I'm not sure I understand how this improves privacy. It also makes things worse by making your email data more susceptible to being lost (which is different than protecting your privacy).
That's not nothing. :-)
But you're right there are trade-offs. If you don't have good backups, you are indeed increasing the odds of data loss by managing the data yourself. That is also true of encryption of data at rest, you are increasing the odds of data loss to buy some protection against unauthorized access. There are always trade-offs.
I had grand visions for how Mailpile could help mitigate such issues by encrypting the mail and re-uploading back to an IMAP server. But I haven't gotten that written, so for now it's just an idea. Someday, I hope.
Disclaimer: I wrote Mailpile. :-D
I'm going to go out on a limb, and assert that THE most common attack performed against peoples' e-mail, is a jealous person who knows their partner's password logging on to their e-mail and reading their mail.
I know people who have done this. You probably do too.
People trust each other, people routinely tell their loved ones their passwords. And relationships routinely fall apart and trust is routinely violated.
Deleting from the server mitigates this problem and greatly reduces the window of opportunity for the attacker.
The privacy cost/benefit ratio for routinely deleting from the server probably beats every other privacy enhancing technique out there. Super simple, super effective.
Techies too often forget that privacy isn't just about the NSA, APTs and TLAs. The fact is, the people most interested in violating your privacy are the people who know you personally...
How so? Even if you delete a message in Gmail they can still be subpoenaed for it. And usually the subpoena is for metadata anyway, like who sent you a message and when. They still have all that data whether you delete the messages or not.
> In enacting the ECPA, Congress concluded that customers may not retain a "reasonable expectation of privacy" in information sent to network providers. . . [I]f the contents of an unopened message are kept beyond six months or stored on behalf of the customer after the e-mail has been received or opened, it should be treated the same as a business record in the hands of a third party, such as an accountant or attorney. In that case, the government may subpoena the records from the third party without running afoul of either the Fourth or Fifth Amendment.
The third party isn't even obligated to let you know that the subpoena happened - Google usually does (unless there's a gag order), but does not promise to AFAIK, and I am not aware of the policies of other providers.
I shouldn't have to expose my email viewing habits just to get auto-displaying images in my email client.
I'd hesitate to implement it though, because of secondary risks. It would need to be thought through very carefully, and there are a whole bunch of abuse scenarios that would need to be avoided or mitigated.
As a rule, Mailpile does very little when it receives a mail - until the user has interacted with it, we have to assume the mail is junk and/or potentially hostile.
See the chapter on Oracles here: https://research.checkpoint.com/cryptographic-attacks-a-guid... - automatically triggering sender-controlled network access based on the contents of e-mail opens the door for such things.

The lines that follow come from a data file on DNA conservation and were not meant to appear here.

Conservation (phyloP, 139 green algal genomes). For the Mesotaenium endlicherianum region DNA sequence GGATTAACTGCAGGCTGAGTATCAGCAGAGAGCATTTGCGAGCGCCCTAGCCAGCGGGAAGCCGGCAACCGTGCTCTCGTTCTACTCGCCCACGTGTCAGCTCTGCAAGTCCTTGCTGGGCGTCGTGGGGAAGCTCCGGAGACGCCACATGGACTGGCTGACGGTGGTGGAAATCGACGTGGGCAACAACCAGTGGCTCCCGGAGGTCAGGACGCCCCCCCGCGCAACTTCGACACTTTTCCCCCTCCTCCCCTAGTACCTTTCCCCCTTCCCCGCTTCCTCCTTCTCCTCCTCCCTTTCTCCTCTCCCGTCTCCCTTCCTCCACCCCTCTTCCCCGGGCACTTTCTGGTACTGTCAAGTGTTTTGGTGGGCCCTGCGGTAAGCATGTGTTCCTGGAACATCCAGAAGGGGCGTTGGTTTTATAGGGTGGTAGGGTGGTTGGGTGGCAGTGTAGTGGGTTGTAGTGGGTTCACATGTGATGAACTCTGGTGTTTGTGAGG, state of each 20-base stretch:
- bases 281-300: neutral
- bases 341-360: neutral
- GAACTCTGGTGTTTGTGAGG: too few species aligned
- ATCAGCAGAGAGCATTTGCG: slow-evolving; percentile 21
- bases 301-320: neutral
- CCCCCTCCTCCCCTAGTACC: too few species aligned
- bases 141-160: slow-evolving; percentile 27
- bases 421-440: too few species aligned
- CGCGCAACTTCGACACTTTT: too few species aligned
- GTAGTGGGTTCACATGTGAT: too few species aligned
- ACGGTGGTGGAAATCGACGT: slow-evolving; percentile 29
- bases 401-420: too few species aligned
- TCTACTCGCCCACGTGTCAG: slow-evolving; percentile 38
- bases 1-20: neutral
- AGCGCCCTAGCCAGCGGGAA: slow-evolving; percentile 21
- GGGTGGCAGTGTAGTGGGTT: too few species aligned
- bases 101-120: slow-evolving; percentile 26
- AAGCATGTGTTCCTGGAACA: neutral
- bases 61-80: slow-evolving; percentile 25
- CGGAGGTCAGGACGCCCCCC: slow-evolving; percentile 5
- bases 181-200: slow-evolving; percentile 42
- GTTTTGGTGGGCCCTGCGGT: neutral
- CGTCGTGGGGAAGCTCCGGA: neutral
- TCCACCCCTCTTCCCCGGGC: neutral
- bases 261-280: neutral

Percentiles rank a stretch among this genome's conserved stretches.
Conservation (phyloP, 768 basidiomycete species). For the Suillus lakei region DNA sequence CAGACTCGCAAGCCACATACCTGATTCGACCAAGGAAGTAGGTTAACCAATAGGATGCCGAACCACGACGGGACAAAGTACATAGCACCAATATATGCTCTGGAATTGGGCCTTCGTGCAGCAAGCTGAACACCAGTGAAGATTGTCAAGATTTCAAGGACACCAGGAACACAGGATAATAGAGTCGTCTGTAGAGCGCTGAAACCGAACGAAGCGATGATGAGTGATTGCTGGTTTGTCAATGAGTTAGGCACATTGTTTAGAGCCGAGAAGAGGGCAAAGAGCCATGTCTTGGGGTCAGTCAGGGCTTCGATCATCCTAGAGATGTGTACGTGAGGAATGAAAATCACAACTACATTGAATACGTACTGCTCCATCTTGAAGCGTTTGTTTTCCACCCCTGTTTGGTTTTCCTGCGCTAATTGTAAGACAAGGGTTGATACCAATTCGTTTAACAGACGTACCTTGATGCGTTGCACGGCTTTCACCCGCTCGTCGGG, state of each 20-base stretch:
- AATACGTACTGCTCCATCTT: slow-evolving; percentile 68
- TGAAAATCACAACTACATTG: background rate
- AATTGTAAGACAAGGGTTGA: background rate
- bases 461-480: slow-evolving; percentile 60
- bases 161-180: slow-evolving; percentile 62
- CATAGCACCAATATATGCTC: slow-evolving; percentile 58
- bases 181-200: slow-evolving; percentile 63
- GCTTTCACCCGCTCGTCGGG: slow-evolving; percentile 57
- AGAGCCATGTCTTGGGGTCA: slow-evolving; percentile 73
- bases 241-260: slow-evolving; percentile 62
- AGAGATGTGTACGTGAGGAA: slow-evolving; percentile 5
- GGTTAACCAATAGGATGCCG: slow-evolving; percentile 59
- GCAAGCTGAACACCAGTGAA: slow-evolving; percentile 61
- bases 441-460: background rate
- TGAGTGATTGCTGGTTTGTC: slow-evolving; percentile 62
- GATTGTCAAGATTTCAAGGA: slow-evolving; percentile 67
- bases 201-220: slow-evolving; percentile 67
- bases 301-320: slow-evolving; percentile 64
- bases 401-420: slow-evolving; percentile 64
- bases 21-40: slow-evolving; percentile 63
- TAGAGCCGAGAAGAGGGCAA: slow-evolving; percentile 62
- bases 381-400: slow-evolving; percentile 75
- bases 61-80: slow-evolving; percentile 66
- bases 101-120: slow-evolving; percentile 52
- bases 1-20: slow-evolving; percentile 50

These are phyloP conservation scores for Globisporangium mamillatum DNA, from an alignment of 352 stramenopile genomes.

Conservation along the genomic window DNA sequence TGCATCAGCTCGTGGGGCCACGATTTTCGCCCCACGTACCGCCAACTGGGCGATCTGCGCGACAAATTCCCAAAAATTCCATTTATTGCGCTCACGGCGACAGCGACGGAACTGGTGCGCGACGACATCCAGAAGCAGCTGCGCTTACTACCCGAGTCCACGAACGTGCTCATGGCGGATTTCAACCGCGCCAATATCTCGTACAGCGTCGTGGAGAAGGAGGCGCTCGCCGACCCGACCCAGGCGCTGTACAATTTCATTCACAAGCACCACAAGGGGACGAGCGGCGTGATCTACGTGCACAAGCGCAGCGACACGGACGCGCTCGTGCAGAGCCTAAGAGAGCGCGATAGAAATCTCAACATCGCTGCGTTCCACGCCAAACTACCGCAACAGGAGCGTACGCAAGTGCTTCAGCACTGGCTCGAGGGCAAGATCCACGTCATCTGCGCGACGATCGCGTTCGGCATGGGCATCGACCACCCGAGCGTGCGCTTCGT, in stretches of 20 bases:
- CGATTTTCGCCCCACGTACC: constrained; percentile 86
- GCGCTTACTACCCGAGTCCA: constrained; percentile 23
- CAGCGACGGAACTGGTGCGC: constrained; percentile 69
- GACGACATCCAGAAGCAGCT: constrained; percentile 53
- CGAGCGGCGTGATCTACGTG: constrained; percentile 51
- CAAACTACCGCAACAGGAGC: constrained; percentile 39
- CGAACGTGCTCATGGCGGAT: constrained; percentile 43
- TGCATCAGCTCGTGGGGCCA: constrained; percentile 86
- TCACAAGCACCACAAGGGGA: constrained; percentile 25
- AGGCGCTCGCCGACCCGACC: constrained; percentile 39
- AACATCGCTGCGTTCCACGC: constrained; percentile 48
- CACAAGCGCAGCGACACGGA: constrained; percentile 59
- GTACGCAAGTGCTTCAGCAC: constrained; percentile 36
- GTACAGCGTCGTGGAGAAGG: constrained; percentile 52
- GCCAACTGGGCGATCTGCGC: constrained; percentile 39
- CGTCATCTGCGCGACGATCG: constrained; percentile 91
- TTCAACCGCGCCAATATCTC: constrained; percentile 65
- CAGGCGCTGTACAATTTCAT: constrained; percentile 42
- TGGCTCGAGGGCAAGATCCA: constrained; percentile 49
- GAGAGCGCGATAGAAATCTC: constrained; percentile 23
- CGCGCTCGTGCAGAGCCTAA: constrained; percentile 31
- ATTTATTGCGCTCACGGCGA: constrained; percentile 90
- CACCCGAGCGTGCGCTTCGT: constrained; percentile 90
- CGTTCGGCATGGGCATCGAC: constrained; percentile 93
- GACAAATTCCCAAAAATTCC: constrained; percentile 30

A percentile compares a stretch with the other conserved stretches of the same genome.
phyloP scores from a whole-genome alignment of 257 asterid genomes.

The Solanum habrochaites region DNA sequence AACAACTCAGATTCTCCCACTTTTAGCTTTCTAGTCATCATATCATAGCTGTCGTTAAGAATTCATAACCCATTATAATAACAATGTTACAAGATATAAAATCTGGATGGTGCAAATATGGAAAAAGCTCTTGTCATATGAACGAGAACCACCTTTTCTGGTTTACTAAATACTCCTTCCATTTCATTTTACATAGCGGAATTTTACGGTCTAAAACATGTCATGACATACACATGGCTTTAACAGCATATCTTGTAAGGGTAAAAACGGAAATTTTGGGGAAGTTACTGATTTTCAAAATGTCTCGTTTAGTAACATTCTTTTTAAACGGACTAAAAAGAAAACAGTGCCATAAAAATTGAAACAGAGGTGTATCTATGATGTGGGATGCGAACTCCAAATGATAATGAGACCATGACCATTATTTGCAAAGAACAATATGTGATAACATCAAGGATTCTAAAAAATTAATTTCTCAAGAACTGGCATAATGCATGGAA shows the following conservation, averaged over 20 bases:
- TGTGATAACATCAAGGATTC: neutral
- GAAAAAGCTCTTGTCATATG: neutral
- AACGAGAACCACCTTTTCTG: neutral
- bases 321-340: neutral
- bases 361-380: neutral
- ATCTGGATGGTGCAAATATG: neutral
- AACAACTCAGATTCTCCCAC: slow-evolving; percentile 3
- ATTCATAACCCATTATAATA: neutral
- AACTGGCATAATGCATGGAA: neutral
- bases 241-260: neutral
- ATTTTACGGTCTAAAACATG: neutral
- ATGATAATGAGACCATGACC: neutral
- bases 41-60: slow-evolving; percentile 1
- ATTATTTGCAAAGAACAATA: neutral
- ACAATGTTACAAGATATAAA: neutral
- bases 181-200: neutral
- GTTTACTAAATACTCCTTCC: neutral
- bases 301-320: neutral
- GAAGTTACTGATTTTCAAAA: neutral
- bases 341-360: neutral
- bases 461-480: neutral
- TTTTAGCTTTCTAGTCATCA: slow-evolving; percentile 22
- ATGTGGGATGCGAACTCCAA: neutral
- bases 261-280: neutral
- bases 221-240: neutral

This applies not only to cryptographic attacks, but also to more pedestrian exploitation of bugs in the app itself, or silly things like turning Mailpiles into DDoS attack robots.
I myself plan to migrate all of my data to my own services at some point, I already moved away from DropBox to Nextcloud. That could be a good solution to move my family out of the evil gmail, for instance.
Now what I'd like to know is which is better of MailPile, RoundCube, Zimbra, and the many other webmails available...
which essentially provide the whole email stack in a relatively nice bundle it seems (I have not yet forced myself to migrate).
I think mailpile and roundcube are just the "webmail" part of the stack.
Have it running about half a year and am really happy about it.
If you have the time imho migrating is worth it.
You can transfer your old mails via imap to mailcow, so migrating is easy
Does it run on my phone?
and go to https://[Local IP of Server]:33411
So sounds like it will run on the Librem 5 at least.
Interesting that their FAQ says it's easy to setup, but I don't buy it, at least from previous experience of setting up clients. (I once had to harden my VPS server rather substantially because they are juicy targets for hackers)...And I also once had to make it survive a reboot incase of too many connections were made by people trying to boot the machine offline (DDOS)
> How hard will it be to install Mailpile?
> It should simply be a double-click to launch an installer on Windows, or dragging an app to the Applications folder on the Mac.
> On Linux we hope to provide native packages for most of the popular distributions.
I would love to host my own mail though. Am I mistaken, or does mailpile solve those for you?
A easy solution for selfhosting would be mailcow.
Setup is basically a shell script which sets up the docker containers.
Backup and update is also just a shell script.
Includes spamfilter and a nice webgui as well as the sogo webmail.
Mailpile is just a client, it has no bearings on the privacy.